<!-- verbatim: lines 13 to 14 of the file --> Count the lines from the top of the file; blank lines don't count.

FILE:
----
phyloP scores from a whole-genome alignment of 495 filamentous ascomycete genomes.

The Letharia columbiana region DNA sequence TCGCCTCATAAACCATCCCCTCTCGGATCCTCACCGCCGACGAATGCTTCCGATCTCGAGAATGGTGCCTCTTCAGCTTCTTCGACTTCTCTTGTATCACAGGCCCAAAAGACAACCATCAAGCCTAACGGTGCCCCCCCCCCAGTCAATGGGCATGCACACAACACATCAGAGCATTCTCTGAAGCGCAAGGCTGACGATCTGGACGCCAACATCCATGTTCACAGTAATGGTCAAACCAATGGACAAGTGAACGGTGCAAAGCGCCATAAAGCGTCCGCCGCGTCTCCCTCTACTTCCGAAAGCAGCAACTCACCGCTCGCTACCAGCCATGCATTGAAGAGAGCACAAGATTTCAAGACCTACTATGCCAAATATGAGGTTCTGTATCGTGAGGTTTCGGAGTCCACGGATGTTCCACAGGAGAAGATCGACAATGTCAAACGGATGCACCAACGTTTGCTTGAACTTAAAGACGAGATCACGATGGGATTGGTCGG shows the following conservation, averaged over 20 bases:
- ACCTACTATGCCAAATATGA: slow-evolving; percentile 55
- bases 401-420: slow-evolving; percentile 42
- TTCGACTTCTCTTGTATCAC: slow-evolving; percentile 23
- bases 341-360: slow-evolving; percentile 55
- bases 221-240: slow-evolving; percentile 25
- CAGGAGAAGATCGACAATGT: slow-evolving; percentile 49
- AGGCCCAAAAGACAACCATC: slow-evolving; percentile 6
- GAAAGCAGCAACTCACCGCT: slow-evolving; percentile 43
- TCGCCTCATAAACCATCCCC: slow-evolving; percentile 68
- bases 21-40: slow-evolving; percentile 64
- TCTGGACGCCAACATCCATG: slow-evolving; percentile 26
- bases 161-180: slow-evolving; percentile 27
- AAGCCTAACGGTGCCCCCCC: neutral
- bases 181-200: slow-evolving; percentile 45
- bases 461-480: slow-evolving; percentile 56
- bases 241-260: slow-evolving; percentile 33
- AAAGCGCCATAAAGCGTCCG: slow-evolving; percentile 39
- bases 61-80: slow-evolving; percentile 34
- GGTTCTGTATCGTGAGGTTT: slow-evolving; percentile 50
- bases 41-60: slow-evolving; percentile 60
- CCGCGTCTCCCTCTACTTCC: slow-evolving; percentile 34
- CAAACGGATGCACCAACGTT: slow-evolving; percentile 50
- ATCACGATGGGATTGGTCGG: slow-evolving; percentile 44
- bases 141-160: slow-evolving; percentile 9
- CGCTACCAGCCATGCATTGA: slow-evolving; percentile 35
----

- TCTGGACGCCAACATCCATG: slow-evolving; percentile 26
- bases 161-180: slow-evolving; percentile 27